Circumnutation and distribution of phytohormones in Vigna angularis epicotyls
Circumnutation is a plant growth movement in which the tips of axial organs draw a circular orbit. Although it has been studied since the nineteenth century, its mechanism and significance are still unclear. Greened adzuki bean (Vigna angularis) epicotyls exhibited a clockwise circumnutation in the top view with a constant period of 60 min under continuous white light. The bending zone of circumnutation on the epicotyls was always located in the region 1–3 cm below the tip, and its basal end was almost identical to the apical end of the region where the epicotyl had completely elongated. Therefore, epidermal cells that construct the bending zone are constantly turning over with their elongation growth. Since exogenously applied auxin transport inhibitors and indole-3-acetic acid (IAA) impaired circumnutation without any effect on the elongation rate of epicotyls, we attempted to identify the distribution pattern of endogenous auxin. Taking advantage of its large size, we separated the bending zone of epicotyls into two halves along the longitudinal axis, either convex/concave pairs in the plane of curvature of circumnutation or pre-convex/pre-concave pairs perpendicular to the plane. By liquid chromatography–mass spectrometry, we found, for the first time, that IAA and gibberellin A1 were asymmetrically distributed in the pre-convex part in the region 1–2 cm below the tip. This region of epicotyl sections exhibited the highest responsiveness to exogenously applied hormones, and the latent period between the hormone application and the detection of a significant enhancement in elongation was 15 min. Our results suggest that circumnutation in adzuki bean epicotyls with a 60 min period is maintained by differential growth in the bending zone, which reflects the hormonal status 15 min before and which is shifting sequentially in a circumferential direction. Cortical microtubules do not seem to be involved in this regulation.
KeywordsAdzuki bean Auxin Circumnutation Gibberellin LC–MS.
Elongating plant axial organs, such as hypocotyls, epicotyls, coleoptiles, tendrils, and roots, exhibit a revolving movement and their tips draw a circular or elliptic orbit. This growth movement was first described in the nineteenth century, and Darwin and Darwin (1880) termed it circumnutation. It has long attracted many plant researchers, who have taken multiple approaches in their studies using various plant species including oat, rice, pea, French bean, Arabidopsis thaliana, and sunflower (Stolarz 2009). Since Israelsson and Johnsson (1967) proposed that gravity induces oscillatory movements in plant organs, the relation between gravity and circumnutation has been extensively investigated using clinostat or space flight experiments (Brown 1993; Brown and Chapman 1984; Chapman and Brown 1979). It was recently verified genetically that gravity sensing is essential for circumnutation. Inflorescence stems of the scr mutant of A. thaliana, which cannot sense gravity due to the defect of stem endodermal cells containing amyloplasts (Fukaki et al. 1998), did not exhibit circumnutation (Kitazawa et al. 2005). This abnormal phenotype was restored by introducing the morning glory SCR into the mutant concomitantly with the recovery of endodermis tissue. However, the mechanism and significance of circumnutation are not yet completely understood.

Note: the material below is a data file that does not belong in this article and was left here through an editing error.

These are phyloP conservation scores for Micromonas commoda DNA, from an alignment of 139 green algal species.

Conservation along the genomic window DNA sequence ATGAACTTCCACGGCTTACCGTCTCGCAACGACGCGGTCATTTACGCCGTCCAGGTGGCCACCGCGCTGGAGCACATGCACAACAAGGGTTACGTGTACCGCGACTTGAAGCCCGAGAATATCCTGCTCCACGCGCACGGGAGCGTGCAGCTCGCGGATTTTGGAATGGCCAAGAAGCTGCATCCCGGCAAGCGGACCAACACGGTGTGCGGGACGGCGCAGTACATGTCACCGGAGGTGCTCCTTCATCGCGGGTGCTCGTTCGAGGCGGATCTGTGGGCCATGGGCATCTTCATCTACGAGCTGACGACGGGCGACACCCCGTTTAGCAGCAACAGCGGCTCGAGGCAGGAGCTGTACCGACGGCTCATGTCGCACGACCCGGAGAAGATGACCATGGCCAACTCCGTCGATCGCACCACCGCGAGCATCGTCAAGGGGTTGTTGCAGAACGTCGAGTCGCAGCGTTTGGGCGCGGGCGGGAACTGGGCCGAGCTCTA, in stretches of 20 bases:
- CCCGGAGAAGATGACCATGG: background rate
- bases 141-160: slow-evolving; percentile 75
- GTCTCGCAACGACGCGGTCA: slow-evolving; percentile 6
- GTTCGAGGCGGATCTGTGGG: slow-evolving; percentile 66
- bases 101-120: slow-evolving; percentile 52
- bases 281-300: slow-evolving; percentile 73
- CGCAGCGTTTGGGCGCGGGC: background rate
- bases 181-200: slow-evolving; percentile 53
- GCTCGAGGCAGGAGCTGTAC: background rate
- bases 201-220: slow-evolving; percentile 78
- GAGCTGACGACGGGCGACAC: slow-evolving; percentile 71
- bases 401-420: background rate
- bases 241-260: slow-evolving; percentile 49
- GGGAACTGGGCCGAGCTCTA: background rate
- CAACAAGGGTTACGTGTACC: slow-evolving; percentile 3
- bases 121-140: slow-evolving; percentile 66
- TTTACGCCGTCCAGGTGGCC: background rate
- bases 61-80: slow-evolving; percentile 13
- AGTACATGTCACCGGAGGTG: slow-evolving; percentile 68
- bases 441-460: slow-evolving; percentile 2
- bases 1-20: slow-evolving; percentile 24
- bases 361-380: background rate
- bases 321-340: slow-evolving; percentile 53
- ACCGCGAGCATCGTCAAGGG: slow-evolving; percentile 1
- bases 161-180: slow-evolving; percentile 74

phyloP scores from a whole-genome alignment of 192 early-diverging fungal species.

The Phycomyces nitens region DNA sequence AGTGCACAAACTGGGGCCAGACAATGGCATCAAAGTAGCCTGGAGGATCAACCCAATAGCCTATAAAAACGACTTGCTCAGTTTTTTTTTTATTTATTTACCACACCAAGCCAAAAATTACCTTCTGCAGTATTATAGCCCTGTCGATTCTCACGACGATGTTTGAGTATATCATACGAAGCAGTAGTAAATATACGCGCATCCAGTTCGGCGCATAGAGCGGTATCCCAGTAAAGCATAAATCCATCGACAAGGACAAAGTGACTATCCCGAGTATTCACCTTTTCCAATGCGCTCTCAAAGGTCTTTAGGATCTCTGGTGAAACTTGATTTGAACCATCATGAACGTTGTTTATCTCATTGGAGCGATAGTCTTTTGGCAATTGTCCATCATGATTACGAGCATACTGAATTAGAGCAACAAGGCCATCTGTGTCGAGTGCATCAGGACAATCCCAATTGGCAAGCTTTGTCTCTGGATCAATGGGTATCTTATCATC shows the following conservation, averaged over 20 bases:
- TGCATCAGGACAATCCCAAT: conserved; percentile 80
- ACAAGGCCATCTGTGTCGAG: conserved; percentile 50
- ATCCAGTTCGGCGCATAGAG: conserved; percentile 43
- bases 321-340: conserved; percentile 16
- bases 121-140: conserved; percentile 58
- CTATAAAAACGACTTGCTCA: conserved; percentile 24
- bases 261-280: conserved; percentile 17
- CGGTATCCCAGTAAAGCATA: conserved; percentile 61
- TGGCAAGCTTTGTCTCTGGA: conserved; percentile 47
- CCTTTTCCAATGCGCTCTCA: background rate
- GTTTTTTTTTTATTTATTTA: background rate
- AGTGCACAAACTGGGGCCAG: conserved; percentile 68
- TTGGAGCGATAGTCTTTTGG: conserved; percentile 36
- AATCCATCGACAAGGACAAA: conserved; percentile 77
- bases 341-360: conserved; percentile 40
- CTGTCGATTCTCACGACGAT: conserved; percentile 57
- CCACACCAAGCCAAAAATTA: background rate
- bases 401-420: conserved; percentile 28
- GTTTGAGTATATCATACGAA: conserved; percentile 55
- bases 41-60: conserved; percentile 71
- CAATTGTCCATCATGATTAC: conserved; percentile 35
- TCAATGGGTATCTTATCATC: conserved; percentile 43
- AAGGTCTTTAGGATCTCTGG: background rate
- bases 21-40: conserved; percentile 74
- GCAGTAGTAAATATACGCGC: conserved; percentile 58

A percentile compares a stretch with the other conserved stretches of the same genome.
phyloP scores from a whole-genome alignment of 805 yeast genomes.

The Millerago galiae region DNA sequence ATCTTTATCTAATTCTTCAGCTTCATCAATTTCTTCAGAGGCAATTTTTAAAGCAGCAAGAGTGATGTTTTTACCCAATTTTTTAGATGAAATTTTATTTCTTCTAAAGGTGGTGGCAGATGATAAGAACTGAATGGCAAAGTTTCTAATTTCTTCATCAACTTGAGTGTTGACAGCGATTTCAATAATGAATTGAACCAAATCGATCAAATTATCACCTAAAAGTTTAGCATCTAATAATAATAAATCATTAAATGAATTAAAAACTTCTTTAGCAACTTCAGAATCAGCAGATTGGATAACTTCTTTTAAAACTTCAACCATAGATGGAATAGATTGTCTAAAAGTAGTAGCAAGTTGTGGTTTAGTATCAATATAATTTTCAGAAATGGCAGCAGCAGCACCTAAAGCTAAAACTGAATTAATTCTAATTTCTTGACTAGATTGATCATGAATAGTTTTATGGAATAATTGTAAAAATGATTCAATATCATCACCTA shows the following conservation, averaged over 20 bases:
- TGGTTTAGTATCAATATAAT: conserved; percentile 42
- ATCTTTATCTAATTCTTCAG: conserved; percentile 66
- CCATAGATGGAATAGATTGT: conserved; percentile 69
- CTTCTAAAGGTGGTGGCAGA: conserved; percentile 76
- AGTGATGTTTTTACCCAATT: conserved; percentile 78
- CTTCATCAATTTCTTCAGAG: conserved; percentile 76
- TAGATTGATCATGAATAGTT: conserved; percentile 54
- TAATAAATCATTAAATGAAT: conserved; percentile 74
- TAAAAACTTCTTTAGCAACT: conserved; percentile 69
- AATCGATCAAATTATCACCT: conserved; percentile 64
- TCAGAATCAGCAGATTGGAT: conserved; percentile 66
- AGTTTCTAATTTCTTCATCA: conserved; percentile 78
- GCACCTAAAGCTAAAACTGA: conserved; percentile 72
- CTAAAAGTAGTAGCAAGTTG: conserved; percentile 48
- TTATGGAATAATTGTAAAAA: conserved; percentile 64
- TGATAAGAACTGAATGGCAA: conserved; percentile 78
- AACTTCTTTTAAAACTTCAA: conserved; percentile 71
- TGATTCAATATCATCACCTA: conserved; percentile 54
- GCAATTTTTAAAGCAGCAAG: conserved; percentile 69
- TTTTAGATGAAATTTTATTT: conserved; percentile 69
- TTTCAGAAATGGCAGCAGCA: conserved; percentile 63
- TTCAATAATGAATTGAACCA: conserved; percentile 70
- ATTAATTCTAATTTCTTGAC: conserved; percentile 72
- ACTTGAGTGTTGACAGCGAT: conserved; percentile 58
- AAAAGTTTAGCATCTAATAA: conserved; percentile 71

Auxin, one of the major phytohormones involved in the regulation of plant growth and development, is known to promote cell elongation through two pathways (Badescu and Napier 2006; Velasquez et al. 2016). The faster pathway is by activation of the plasma membrane H+-ATPase, which leads to acid growth (Hager 2003; Takahashi et al. 2012), and the slower one is through the regulation of gene expressions (Chapman and Estelle 2009). Auxin is mainly produced in the shoot apex and young leaves (Ljung et al. 2002) from where it flows down to the basal regions via the phloem and/or by cell-to-cell transport mediated by carrier proteins (Michniewicz et al. 2007). In both gravitropism and phototropism, after seedlings sense gravity or light stimulus, auxin is asymmetrically distributed in the organs, leading to the differential growth of epidermal cells in the opposing sides (Liscum et al. 2014; Morita 2010). Auxin is also supposed to play important roles in circumnutation. Britz and Galston (1982a) reported that α-naphthylphthalamic acid (NPA), an established inhibitor for polar auxin transport (Murphy et al. 2002), inhibited the nutation of pea epicotyls. NPA also blocked circumnutation of morning glory shoots (Hatakeda et al. 2003) and of pea roots (Kim et al. 2016). Britz and Galston (1982b) further demonstrated that de-capped pea epicotyls did not exhibit nutation, but resumed nutation after the exogenous application of indole-3-acetic acid (IAA), an endogenous auxin. Finally, inflorescence stems of the auxin-resistant axr-2 mutant of A. thaliana exhibited little circumnutation (Hatakeda et al. 2003). However, the distribution pattern of auxin as well as its mode of action associated with circumnutation has not yet been clarified.
Plant hormones are known to affect the direction of elongation of axial organs by altering the orientation of cortical microtubules in the epidermis tissue (Fischer and Schopfer 1997; Shibaoka 1994). Cortical microtubules regulate the orientation of cellulose microfibrils deposited onto the innermost surface of the cell wall, and determine the direction of plant cell elongation (Lloyd 2011). Given that the epidermis tissue limits the growth pattern of axial organs (Kutschera and Niklas 2007), circumnutation may also be driven by the specific mode of epidermal cell elongation. Cortical microtubules can play some role in circumnutation by regulating the mode of epidermal cell elongation. On the other hand, accumulating knowledge demonstrates that the orientation of cortical microtubules can be altered in response to the mechanical stress generated in multi-cellular tissues (Landrein and Hamant 2013). It has even been proposed that mechanical stress can drive circumnutation (Baskin 2007). In the epidermal cells of adzuki bean [Vigna angularis (Willd.) Ohwi & H.Ohashi] epicotyls, cortical microtubules exhibit dynamic reorientation in a cyclic manner (Mayumi and Shibaoka 1996; Takesue and Shibaoka 1998). Moreover, auxin plays a primary role in driving the cycle, whereas its relation to circumnutation has not been investigated.